A case of sexual assault where the victim is intoxicated does not warrant a more serious charge if the alcohol or drugs were taken voluntarily, the state’s high court said.
A person who is sexually assaulted while intoxicated does not fit the designation for a more serious charge if he or she consumed the alcohol or drugs voluntarily, the Minnesota Supreme Court said in a ruling released Wednesday.
The opinion stems from the case of Francois Momulu Khalil, a Minneapolis man who was convicted of third-degree criminal sexual misconduct because the victim was drunk and considered by the jury to be mentally incapacitated. The woman met Khalil after she was refused entry to a bar because she was too intoxicated.
In a unanimous decision written by Justice Paul Thissen, the state Supreme Court said the lower court’s definition of mentally incapacitated in this case “unreasonably strains and stretches the plain text of the statute” because the victim was drunk before she met her attacker.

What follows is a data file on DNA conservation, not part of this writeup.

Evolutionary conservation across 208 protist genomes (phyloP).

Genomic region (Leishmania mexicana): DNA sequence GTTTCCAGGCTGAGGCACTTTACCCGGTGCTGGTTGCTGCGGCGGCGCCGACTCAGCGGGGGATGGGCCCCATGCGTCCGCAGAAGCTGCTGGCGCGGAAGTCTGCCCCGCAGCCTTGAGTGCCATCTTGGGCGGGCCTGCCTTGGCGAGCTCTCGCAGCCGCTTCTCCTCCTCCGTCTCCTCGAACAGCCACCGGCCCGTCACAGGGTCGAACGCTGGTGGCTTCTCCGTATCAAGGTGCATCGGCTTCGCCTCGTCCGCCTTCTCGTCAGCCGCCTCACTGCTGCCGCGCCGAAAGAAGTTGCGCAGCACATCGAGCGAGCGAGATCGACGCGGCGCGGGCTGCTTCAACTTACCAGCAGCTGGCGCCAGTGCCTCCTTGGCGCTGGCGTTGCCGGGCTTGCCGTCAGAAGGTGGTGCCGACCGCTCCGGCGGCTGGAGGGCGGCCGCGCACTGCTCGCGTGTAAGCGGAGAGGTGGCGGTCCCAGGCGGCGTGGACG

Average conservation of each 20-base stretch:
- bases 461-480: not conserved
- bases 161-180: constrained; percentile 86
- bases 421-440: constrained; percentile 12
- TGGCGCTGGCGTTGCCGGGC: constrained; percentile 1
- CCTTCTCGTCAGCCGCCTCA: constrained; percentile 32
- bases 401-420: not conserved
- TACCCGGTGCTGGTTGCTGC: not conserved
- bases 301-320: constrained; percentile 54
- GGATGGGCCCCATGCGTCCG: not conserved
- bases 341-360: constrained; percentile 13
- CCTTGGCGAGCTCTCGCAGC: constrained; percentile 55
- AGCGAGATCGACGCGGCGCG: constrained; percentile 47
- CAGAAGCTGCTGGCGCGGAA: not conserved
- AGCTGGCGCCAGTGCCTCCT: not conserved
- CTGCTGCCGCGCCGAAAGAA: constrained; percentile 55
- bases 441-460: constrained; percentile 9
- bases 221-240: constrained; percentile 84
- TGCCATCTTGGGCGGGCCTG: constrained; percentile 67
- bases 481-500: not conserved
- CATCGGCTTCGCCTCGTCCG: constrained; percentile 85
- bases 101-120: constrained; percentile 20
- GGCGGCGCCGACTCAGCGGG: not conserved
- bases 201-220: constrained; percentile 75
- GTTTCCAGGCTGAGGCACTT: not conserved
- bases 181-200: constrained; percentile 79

To meet the definition, the alcohol must be administered to the person under its influence without that person’s agreement, the high court ruled.
Some are worried about the ruling’s ramifications. Democratic state Rep. Kelly Moller said it shows the urgent need to update the state’s criminal sexual conduct statute, including by closing what she calls the intoxication loophole. She has introduced a bill to amend the statute.
“Victims who are intoxicated to the degree that they are unable to give consent are entitled to justice,” Moller said. “Minnesotans who experience unthinkable trauma deserve to see the Legislature take action on this immediately.”
Background in the opinion states that “nearly half of all women in the United States have been the victim of sexual violence in their lifetime — including an estimated 10 million women who have been raped while under the influence of alcohol or drugs.”
The justices granted a new trial for Khalil. His attorney declined to comment on the decision.